Friday, May 05, 2017
This Is Yet Another Reason To Be Wary Giving The Government Any More Information Than Is Actually Required.
This appeared a few days ago
Published: April 28 2017 - 5:06PM
The Australian Federal Police illegally obtained a journalist's phone records under the Turnbull government's new metadata retention regime, the agency announced on Friday.
The breach took place as part of an investigation into a leak of confidential police material - and the incident will now be investigated by the Commonwealth Ombudsman.
AFP commissioner Andrew Colvin said the police officers investigating the leak did not realise they were required to obtain a warrant to access the journalist's metadata.
"This was human error. It should not have occurred. The AFP takes it very seriously and we take full responsibility for breaching the Act," Mr Colvin said.
"There was no ill will or malice or bad intent by the officers involved who breached the Act. But simply it was a mistake."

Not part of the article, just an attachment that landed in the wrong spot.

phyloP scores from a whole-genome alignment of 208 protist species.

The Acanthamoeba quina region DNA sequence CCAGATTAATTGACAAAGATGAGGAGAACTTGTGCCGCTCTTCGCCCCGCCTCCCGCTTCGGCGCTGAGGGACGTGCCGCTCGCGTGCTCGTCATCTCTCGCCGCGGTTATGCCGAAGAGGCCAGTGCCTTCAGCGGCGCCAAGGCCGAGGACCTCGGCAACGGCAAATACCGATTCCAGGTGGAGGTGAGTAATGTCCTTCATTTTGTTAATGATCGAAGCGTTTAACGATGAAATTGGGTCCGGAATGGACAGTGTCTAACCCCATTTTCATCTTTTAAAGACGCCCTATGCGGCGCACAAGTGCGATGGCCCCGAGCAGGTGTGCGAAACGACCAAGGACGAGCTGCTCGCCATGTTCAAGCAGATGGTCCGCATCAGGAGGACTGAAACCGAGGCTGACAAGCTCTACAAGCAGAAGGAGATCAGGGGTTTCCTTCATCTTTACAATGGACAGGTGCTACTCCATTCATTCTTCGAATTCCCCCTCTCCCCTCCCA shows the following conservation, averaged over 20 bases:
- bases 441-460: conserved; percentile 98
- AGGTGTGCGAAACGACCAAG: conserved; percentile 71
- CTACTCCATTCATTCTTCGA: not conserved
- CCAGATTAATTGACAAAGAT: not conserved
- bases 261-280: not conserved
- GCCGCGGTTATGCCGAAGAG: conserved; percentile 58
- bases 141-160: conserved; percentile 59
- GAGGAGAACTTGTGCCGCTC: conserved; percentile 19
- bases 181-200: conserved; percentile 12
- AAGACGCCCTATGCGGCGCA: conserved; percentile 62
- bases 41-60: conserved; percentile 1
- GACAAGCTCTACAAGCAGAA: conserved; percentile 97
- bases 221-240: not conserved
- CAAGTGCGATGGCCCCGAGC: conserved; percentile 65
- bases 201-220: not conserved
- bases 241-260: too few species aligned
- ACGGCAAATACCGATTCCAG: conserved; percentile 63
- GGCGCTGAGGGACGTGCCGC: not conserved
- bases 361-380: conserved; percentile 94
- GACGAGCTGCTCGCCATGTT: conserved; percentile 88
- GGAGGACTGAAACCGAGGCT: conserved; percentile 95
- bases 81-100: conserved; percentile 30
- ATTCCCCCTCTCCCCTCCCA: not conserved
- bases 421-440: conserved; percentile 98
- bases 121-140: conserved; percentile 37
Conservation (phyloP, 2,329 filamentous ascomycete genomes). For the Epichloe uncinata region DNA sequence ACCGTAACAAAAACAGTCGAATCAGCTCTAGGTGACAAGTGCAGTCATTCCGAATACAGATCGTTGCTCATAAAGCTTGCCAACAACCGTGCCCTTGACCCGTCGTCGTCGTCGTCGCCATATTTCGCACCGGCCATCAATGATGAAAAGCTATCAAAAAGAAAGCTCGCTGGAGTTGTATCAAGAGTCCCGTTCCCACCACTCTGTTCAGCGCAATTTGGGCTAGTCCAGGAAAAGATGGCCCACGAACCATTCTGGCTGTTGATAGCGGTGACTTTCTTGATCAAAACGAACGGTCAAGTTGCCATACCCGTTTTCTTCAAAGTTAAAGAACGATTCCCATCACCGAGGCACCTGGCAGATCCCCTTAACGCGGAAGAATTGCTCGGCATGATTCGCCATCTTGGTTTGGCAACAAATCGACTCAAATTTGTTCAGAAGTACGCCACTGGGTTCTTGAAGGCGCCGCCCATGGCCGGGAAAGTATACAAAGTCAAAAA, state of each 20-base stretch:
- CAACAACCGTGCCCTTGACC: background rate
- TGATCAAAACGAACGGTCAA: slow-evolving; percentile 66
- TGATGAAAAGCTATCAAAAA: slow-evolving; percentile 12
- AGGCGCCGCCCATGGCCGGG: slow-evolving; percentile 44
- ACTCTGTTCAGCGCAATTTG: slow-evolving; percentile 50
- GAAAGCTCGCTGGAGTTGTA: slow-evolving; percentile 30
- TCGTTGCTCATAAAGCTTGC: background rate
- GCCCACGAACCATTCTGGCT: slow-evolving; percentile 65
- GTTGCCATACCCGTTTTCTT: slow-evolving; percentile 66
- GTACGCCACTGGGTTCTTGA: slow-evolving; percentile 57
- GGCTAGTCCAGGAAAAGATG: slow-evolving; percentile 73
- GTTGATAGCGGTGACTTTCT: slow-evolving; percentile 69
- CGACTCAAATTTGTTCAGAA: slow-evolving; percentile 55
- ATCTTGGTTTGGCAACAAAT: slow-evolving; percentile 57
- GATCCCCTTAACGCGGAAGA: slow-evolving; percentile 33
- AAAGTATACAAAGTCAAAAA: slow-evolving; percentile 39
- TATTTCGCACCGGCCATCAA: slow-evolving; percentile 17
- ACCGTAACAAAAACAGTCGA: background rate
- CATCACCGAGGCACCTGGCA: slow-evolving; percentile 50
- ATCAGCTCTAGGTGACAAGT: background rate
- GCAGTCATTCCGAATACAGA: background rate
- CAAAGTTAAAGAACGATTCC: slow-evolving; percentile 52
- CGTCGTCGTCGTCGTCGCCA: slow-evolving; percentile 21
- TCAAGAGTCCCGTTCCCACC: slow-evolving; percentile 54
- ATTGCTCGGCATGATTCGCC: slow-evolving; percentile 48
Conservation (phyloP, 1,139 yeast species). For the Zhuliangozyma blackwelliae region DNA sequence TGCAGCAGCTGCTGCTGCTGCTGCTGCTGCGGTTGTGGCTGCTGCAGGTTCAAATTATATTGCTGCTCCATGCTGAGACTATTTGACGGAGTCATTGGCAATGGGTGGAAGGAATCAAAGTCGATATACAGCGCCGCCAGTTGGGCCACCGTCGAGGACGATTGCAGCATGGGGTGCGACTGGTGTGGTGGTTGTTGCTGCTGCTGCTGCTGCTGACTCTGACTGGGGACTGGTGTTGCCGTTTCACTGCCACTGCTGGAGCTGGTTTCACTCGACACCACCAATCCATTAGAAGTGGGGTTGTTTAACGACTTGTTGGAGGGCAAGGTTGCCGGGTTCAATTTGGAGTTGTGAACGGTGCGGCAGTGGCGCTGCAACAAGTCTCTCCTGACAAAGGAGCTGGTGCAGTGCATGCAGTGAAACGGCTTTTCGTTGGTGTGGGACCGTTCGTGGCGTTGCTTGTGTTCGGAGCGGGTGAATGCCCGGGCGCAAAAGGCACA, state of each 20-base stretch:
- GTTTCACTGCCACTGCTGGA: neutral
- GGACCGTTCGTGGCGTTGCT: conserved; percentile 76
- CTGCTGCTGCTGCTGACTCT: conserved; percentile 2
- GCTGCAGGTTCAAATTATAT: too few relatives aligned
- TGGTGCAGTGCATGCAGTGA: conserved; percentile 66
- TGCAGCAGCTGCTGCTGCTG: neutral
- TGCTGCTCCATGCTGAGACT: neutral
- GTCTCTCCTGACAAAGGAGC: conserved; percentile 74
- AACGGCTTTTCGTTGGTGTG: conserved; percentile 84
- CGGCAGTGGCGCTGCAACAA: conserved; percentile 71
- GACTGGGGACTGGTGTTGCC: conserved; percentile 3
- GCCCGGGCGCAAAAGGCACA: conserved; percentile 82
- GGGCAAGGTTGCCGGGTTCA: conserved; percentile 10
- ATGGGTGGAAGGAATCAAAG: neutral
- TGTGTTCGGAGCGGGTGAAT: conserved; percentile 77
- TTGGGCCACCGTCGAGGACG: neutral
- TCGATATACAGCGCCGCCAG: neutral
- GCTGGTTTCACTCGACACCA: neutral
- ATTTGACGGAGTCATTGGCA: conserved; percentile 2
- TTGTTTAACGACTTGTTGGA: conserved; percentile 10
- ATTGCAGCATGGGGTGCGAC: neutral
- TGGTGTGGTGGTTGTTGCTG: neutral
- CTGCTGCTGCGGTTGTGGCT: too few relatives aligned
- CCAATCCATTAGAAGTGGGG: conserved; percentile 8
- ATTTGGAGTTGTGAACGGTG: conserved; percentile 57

The journalist in question had not been informed their data had been accessed, Mr Colvin said, due to sensitivities around the ongoing investigation into the leak.
The breach occurred "earlier this year" and was reported to the Ombudsman on Wednesday.
Under the revised data retention regime, police are required to obtain a warrant from a judge to seek metadata from a journalist.
"The vulnerability is the investigator needs to understand that that's their requirement," Mr Colvin said on Friday. "On this occasion, the investigator didn't."
The phone records in question were relevant to the investigation, Mr Colvin said, but "what was improper was that the right steps weren't taken to gain access to it".
The breach is the first such incident that has come to light under the government's new metadata retention regime, which requires service providers to store their customers' data for two years.
Lots more found here:
The bottom line here is that information in Government hands can potentially be access by all sorts of people for all sorts of reasons.
Realizing this it is up to each individual to make their own decisions about what they disclose voluntarily and to think through the potential consequences.
Especially when it comes to the myHR a conscious decision needs to be made – especially in the era of opt-out.
Posted by Dr David More MB PhD FACHI at Friday, May 05, 2017